I’m scrambling to put together sub plans for Friday since I’ll be going to the ACPT. “BRACE yourself” is how the notes for my 7th period start. Lots of gifted, inventive class disrupters. Not evil – just tired and done with their school day. It should be illegal to schedule any English class in the last slot of the day.

Loren Smith, reporting live from OUT HERE in the boonies of Burning Springs, WV.

Back to you, Rex.

Lewis 6:55 AM  
This comment has been removed by the author.
pauer 7:10 AM  

@LMS Here's one: http://www.cruciverb.com/data.php?op=showpuzzle&puzzle_id=15271 I'm sure there are others, but I liked the twist of using prefixes, which seemed novel to me.

Tried GINSU before CUTCO, which I actually sold for a week or two during college. Their practices and business model are ... questionable, but I seem to recall being made to buy an expensive set of knives to do demos with, then being told to trust that the product would sell itself. Once I'd gotten some pity purchases from relatives, my career in sales came to an abrupt halt. This article I read recently echoed my experience: http://www.avclub.com/article/invasive-manipulative-art-selling-knives-door-door-242995

Billy Shakes 7:11 AM  

Act I, scene VII, Macbeth:

LADY MACBETH: What beast was't, then,
That made you break this enterprise to me?
When you durst do it, then you were a man;
And, to be more than what you were, you would
Be so much more the man. Nor time nor place
Did then adhere, and yet you would make both:
They have made themselves, and that their fitness now
Does unmake you. I have given suck, and know
How tender 'tis to love the babe that milks me:
I would, while it was smiling in my face,
Have pluck'd my nipple from his boneless gums,
And dash'd the brains out, had I so sworn as you
Have done to this.


MACBETH: If we should fail?

LADY MACBETH: We fail!
But screw your courage to the sticking-place,
And we'll not fail. When Duncan is asleep--
Whereto the rather shall his day's hard journey
Soundly invite him--his two chamberlains
Will I with wine and wassail so convince
That memory, the warder of the brain,
Shall be a fume, and the receipt of reason
A limbeck only: when in swinish sleep
Their drenched natures lie as in a death,
What cannot you and I perform upon
The unguarded Duncan? what not put upon
His spongy officers, who shall bear the guilt
Of our great quell?

MACBETH: Bring forth men-children only;
For thy undaunted mettle should compose
Nothing but males. Will it not be received,
When we have mark'd with blood those sleepy two
Of his own chamber and used their very daggers,
That they have done't?

LADY MACBETH: Who dares receive it other,
As we shall make our griefs and clamour roar
Upon his death?

MACBETH: I am settled, and bend up
Each corporal agent to this terrible feat.
Away, and mock the time with fairest show:
False face must hide what the false heart doth know.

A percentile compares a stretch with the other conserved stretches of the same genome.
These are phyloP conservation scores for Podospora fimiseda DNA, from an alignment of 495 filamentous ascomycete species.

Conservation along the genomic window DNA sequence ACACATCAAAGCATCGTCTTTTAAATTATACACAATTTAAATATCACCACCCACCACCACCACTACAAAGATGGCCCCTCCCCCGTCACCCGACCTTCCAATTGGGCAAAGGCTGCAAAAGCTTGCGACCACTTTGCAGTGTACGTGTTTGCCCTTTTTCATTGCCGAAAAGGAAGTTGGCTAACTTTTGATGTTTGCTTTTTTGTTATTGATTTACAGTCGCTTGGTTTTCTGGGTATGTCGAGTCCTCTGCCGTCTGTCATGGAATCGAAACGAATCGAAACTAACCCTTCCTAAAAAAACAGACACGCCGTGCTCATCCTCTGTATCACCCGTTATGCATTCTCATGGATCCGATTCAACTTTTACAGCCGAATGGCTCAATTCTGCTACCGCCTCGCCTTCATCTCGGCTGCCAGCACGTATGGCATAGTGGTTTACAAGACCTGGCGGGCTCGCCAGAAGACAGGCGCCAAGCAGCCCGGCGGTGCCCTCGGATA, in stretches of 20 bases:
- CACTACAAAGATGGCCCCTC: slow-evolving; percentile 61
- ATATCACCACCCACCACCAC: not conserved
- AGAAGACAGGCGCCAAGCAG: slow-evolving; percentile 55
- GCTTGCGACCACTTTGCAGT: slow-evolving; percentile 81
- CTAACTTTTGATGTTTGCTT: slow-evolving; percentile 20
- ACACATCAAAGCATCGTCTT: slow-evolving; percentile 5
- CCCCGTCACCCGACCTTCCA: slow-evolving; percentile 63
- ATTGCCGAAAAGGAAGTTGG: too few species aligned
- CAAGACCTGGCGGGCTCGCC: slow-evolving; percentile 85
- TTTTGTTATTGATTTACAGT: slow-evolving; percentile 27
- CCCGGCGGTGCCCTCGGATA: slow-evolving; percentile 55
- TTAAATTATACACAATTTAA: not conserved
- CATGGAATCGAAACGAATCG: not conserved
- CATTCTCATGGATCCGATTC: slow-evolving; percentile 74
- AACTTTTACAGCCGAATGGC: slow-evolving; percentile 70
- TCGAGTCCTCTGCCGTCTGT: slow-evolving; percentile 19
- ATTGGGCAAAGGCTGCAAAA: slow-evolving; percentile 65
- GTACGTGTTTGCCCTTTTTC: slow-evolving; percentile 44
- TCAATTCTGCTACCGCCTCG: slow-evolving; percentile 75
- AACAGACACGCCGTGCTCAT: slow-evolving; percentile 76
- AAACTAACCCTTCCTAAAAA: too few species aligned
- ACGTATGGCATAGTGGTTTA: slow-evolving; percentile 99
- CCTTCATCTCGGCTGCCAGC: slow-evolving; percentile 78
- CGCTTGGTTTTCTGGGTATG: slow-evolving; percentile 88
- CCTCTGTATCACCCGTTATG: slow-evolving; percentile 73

evil doug 7:12 AM  

NSEC/NINER and never thought of a different answer. Kind of a mini-reprise of the BOB DOLE/CLINTON puzzle? Well, no....

Kinda like EVOLVE and its dual vees, ANOMIE,and the MONO/TWIN+CROC/ANACONDA combos.

RED CHINA scared the hell out of me. Some scientist calculated that all Mao had to do was get his entire populace to jump off a chair at the same time and the shock wave would have wiped us out.

kitshef 7:14 AM  


First of all, brilliant theme and some brilliant cluing ('Secret application, perhaps' comes to mind).

Played Saturdayish for me. Part of that was getting the theme. But then there was CUTCO (???) paralleling ENSLER (?) and BRO (which could have been a lot of things e.g. MAN, MON, BUD, GUY), crossed by the tricky fresh air and vague BRACE, and ODETS without a first name to make it a gimme.

So, that top left corner alone took a lot of checkingchecking to get it right.

My favorite puzzle in quite some time.

Z 7:15 AM  

The Cold War was with the Soviet Union. We faught two hot wars with Chinese surrogates, North Korea and North Vietnam. So Rex is right for the wrong reason on the RED CHINA clue.

Hand up for a DNF at nINER/nSEC. Until an atomic scientist comes here and explains well why nSEC is not a brief period in nuclear physics I agree with Rex: Fail. This puzzle does not have a single correct solution.

@Muse - 7th period? Break out the top hat and cane.

Anonymous 7:17 AM  

But nINERs were above-ground MINERs...

Oren 7:19 AM  

I'm with Rex - the Miner/Niner thing is unconscionable. CUTCO is a "Big" brand? Where? Relative to Wusthof, Henckels, Global, you name it; google "kitchen knife brands" and find various lists; I didn't find them. LIU cued as a college in Brooklyn and some other town that no one outside NY (and many in it) haven't heard of? SONANT and LIVY on a Wednesday? The theme warranted an "oh, cute", but the cost was exorbitant.